Pylorus stenosis – narrowing of the lower stomach

Generally

Pylorus stenosis is a condition that a child under one year may have. The connection between the stomach and the intestine does not work properly, but the food is prevented from entering the intestine. 

The reason is that the muscle between the stomach and small intestine is thickened and prevents the food from coming down to the small intestine. Instead, when the stomach is trying to empty, the food flows backwards and the baby vomits. 

It starts with the baby vomiting more often and from the start in small amounts. As the days go by, the vomiting increases both in quantity and in power, to eventually spray out of the mouth and end up a bit away from the baby. 

The condition is usually felt during the first month and always before the child is three months old. Treatment of pylorus stenosis is important as early as possible as the child does not get enough nutrition. If the child ceases to gain weight and receives fluid deficiency, it can have serious consequences.

About one in five hundred children have pylorus stenosis, most of them boys. The condition has fallen sharply while the recommendation that children under one year should sleep on their back. But whether this has a clear causal relationship is not clear. 

Symptoms of pylorus stenosis

The most obvious symptoms of pylorus stenosis in children are the vomiting vomiting and the child does not gain weight properly. When the child has eaten, one can often see the baby’s stomach moving. It is contractions that occur when the stomach tries to carry the food down into the gut.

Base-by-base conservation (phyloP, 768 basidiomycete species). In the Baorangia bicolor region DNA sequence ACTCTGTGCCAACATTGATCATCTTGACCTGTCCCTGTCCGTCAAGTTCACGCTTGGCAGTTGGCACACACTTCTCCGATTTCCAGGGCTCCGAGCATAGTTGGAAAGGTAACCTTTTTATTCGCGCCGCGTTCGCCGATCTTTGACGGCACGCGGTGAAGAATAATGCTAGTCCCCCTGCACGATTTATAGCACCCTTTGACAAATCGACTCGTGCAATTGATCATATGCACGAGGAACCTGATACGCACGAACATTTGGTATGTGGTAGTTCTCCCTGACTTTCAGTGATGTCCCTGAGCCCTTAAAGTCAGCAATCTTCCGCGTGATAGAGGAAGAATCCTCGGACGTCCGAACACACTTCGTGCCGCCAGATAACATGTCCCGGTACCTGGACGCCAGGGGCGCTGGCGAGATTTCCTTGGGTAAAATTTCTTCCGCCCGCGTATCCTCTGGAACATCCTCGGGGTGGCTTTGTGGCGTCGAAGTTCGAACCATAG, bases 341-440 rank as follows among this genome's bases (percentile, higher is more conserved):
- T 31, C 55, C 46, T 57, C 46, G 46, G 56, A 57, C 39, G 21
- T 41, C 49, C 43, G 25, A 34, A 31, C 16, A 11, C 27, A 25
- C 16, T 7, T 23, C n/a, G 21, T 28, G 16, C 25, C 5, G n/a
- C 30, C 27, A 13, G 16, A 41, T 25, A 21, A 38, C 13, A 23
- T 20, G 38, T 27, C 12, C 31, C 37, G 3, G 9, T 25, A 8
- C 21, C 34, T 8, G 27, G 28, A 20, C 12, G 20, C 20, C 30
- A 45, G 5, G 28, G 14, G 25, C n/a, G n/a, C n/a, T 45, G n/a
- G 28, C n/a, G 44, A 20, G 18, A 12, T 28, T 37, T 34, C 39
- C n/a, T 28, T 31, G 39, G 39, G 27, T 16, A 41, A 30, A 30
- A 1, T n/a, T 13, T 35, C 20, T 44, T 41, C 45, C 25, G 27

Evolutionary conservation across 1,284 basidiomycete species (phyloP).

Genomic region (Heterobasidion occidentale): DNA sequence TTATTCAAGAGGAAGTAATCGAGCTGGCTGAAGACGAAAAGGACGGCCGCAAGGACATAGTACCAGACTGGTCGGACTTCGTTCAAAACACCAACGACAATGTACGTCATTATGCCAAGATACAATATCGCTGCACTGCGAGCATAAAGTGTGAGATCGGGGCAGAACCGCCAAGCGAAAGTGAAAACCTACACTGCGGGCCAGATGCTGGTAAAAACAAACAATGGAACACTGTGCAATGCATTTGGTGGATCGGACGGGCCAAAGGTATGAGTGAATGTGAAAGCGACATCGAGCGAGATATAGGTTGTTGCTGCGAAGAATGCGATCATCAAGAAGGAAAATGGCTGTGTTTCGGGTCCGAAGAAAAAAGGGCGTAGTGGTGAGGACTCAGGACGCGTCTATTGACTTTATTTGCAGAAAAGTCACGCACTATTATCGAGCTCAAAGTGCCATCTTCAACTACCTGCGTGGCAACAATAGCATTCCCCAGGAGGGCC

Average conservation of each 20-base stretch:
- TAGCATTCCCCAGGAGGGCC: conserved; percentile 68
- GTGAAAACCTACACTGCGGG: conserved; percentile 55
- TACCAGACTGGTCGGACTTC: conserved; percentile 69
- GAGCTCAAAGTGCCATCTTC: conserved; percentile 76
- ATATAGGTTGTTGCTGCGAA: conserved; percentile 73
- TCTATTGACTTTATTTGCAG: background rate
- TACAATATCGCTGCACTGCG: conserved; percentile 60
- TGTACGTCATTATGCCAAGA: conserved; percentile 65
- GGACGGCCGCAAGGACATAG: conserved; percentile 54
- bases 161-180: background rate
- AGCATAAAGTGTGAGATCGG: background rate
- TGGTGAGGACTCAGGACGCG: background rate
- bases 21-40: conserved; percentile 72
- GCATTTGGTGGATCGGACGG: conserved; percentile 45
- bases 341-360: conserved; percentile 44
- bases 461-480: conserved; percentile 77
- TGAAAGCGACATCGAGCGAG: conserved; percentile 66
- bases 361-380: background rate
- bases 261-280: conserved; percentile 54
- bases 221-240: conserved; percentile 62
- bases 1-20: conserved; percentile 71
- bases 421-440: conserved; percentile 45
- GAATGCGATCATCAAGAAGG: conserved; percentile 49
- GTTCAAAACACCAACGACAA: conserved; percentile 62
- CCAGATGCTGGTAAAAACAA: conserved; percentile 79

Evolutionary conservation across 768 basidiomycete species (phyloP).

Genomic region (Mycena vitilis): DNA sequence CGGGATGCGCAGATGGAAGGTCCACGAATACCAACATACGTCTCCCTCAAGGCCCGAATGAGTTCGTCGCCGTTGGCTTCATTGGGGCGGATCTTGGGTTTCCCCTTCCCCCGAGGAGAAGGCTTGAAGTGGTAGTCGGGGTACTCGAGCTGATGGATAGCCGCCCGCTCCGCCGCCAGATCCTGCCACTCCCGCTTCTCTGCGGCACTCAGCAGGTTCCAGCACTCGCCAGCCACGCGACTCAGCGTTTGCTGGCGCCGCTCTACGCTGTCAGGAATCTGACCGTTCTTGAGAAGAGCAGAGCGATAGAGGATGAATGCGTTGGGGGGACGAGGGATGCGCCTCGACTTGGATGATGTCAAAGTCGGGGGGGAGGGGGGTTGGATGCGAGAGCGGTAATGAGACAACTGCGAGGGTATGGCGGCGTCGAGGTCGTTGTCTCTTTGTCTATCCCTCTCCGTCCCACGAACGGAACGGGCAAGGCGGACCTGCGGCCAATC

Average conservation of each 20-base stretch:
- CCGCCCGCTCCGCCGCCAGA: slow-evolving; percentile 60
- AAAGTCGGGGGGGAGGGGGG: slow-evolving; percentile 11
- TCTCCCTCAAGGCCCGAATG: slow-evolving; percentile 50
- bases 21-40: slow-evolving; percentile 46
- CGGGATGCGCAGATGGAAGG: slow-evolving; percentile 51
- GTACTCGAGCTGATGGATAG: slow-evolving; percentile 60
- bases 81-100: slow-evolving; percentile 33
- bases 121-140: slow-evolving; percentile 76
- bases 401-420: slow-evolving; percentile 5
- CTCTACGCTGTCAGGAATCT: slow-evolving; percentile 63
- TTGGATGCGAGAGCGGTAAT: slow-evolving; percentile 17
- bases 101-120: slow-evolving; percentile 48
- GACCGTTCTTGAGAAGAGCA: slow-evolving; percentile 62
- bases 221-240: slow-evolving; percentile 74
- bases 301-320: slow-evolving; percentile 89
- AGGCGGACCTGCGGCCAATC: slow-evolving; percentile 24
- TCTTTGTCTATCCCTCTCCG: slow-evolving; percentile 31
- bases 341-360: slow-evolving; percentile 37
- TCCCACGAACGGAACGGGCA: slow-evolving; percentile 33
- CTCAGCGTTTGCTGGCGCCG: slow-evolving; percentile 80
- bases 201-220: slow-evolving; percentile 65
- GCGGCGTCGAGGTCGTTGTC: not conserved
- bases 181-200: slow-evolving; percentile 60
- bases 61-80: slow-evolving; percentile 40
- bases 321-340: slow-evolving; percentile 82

Treatment of pylorus stenosis

The doctor examines the child and the diagnosis is usually confirmed by an ultrasound examination  or  x-ray and blood tests. 

If the child has pylorus stenosis, they must be anesthetized and operated. If the baby has vomited a lot, they may sometimes need to drip before surgery to restore the salt balance and fluid balance.

Through a small opening on the abdomen, the surgeon makes an incision in the thickened muscle. The operation takes less than an hour. Already on the same day as the operation is done, the child can begin to feed gently again.

Complications are very rare. The child usually recovers quickly after the operation. 

When to seek care?

If a child under the age of one year has vomiting vomiting that increases for each meal, seek treatment immediately at a health center or on-call reception.

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